The warning from Deputy Foreign Minister Sergei Ryabkov raised the risk of a new arms build-up on the continent, with East-West tensions at their worst since the Cold War ended three decades ago.

Ryabkov said Russia would be forced to act if the West declined to join it in a moratorium on intermediate-range nuclear forces (INF) in Europe – part of a package of security guarantees it is seeking as the price for defusing the crisis over Ukraine.

Lack of progress towards a political and diplomatic solution would lead Russia to respond in a military way, with military technology, Ryabkov told Russia’s RIA news agency.

“That is, it will be a confrontation, this will be the next round,” he said, referring to the potential deployment of the missiles by Russia.

Intermediate-range nuclear weapons – those with a range of 500 to 5,500 km (310 to 3,400 miles) – were banned in Europe under a 1987 treaty between then-Soviet leader Mikhail Gorbachev and U.S. President Ronald Reagan in what was hailed at the time as a major easing of Cold War tensions. By 1991, the two sides had destroyed nearly 2,700 of them.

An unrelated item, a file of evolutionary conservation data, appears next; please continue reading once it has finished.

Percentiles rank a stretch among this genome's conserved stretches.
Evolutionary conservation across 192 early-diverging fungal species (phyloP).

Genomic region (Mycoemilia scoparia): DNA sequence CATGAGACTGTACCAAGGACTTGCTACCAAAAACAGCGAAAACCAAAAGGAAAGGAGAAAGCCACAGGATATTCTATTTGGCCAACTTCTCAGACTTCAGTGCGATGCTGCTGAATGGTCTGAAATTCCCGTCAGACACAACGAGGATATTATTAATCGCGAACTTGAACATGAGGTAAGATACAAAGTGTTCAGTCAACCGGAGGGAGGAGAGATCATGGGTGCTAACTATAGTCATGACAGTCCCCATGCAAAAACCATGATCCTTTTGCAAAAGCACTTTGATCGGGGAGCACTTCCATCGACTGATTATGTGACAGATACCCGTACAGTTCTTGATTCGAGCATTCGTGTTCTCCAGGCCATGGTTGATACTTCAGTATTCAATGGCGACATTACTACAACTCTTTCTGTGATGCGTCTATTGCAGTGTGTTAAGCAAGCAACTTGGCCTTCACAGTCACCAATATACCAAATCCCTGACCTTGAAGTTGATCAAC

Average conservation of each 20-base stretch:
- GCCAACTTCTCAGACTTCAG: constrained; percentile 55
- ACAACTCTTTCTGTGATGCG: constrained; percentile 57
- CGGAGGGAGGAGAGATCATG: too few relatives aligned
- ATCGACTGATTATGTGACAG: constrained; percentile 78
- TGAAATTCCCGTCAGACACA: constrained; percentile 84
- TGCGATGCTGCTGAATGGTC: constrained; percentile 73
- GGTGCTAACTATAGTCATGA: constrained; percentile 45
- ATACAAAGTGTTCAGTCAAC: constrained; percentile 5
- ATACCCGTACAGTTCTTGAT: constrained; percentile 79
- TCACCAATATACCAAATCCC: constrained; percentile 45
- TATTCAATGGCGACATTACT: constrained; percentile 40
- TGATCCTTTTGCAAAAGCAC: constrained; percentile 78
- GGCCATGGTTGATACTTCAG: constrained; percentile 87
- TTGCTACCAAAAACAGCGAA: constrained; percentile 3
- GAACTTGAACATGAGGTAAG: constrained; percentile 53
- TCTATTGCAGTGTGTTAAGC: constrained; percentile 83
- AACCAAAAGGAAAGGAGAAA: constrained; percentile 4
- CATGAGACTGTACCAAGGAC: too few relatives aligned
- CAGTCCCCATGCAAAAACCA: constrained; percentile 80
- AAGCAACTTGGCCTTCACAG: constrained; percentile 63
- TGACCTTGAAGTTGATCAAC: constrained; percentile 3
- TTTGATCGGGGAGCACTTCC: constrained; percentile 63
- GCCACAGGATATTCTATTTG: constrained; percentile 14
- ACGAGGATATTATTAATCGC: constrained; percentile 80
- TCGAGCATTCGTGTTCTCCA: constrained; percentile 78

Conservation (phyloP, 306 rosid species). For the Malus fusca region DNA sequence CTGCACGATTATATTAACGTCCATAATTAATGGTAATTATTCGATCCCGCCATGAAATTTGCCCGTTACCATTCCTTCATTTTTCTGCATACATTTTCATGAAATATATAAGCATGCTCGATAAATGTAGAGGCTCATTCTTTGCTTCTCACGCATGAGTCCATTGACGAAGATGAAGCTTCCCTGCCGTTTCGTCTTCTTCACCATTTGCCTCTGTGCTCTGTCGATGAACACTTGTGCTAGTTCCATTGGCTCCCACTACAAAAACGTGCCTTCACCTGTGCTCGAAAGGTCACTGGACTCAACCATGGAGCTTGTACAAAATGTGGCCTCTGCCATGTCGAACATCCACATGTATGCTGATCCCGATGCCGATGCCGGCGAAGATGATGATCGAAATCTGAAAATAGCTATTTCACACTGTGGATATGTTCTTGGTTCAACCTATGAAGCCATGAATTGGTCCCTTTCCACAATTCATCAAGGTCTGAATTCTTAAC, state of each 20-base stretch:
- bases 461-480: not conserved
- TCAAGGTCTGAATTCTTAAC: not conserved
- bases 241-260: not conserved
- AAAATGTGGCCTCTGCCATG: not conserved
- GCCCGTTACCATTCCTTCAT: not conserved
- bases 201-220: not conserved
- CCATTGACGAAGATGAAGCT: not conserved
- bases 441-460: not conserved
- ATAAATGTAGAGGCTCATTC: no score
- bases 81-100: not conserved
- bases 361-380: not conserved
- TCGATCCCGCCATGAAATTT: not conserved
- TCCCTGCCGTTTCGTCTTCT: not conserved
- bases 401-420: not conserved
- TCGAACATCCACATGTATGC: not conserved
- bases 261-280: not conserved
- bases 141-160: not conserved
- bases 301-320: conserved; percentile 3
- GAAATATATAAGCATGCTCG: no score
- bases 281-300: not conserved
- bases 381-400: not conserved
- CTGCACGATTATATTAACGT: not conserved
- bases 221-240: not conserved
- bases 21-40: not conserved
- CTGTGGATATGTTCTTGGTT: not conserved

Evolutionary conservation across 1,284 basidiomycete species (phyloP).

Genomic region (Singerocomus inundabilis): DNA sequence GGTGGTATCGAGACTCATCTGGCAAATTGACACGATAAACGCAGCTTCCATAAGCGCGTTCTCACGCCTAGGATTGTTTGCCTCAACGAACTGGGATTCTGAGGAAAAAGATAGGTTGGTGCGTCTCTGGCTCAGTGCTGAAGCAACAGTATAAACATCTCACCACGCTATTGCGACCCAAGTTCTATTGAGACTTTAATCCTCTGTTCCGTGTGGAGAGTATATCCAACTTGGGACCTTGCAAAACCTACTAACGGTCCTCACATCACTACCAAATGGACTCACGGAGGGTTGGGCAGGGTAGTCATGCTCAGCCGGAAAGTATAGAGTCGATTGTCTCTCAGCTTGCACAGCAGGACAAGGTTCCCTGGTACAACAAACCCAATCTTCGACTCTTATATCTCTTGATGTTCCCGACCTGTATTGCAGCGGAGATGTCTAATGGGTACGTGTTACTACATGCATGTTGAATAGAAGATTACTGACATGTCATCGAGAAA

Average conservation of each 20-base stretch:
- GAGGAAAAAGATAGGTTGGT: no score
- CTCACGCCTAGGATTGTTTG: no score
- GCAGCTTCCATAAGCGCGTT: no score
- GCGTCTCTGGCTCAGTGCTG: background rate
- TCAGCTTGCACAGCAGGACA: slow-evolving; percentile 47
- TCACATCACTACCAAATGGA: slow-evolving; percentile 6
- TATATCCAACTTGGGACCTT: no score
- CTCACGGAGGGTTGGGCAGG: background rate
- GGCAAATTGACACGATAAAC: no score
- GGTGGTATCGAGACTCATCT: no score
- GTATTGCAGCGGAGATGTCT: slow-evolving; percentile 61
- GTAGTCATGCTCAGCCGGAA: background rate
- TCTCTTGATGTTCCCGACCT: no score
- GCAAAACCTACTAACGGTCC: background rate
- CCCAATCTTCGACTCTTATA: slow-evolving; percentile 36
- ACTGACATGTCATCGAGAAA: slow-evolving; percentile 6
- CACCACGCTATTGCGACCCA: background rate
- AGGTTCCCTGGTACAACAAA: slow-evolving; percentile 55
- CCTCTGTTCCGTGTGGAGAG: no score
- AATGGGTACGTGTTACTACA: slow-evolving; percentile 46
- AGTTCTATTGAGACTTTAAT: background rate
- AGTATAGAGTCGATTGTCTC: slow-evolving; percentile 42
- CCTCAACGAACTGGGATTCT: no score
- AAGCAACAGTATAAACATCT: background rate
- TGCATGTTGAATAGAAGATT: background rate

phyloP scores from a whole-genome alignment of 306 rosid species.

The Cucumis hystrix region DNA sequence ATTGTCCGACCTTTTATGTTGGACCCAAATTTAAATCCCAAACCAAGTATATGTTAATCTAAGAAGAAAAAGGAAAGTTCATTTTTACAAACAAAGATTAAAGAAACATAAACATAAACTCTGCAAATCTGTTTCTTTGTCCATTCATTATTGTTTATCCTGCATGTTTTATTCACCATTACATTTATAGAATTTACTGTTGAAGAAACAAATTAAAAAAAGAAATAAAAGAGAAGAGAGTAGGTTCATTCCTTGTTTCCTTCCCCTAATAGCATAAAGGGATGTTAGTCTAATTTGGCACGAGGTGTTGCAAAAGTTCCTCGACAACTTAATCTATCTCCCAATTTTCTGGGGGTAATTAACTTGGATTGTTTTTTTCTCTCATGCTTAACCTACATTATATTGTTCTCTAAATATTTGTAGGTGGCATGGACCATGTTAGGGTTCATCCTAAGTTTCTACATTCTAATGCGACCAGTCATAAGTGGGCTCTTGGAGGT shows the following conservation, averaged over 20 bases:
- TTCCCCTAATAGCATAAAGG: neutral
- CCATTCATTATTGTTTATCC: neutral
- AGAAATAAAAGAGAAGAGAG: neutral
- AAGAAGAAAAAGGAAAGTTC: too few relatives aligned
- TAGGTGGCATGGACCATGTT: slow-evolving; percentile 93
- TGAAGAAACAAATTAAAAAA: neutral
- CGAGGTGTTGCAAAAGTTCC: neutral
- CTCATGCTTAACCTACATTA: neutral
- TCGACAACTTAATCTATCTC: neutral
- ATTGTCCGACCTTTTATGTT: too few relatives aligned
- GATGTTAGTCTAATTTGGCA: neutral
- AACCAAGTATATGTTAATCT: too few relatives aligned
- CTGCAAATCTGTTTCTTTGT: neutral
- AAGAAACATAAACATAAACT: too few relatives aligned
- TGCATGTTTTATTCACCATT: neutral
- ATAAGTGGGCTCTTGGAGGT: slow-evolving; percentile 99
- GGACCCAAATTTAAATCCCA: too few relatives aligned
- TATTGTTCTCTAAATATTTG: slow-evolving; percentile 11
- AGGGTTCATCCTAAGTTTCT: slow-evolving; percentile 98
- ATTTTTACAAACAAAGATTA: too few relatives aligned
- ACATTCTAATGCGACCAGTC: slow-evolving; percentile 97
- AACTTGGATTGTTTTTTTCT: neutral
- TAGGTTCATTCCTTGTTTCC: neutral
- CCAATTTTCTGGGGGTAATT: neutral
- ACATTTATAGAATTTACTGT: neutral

Washington withdrew from the pact in 2019 after complaining for years of alleged violations revolving around Russia’s development of a ground-launched cruise missile that Moscow calls the 9M729 and NATO refers to as the “Screwdriver”.

If NATO is right that Russia has already deployed this system in the European part of the country, west of the Ural Mountains, then Ryabkov’s threat is an empty one, according to Gerhard Mangott, an expert on Russian foreign policy and arms control at the University of Innsbruck in Austria.

But if Russia’s denials are true, he said, then Moscow’s warning is “the final signal to NATO that it should enter into talks with Russia about a freeze-freeze agreement.”

He added: “If NATO sticks with the position not to negotiate about a deal, then we will certainly see Russia deploy the Screwdriver missile at its very western border.”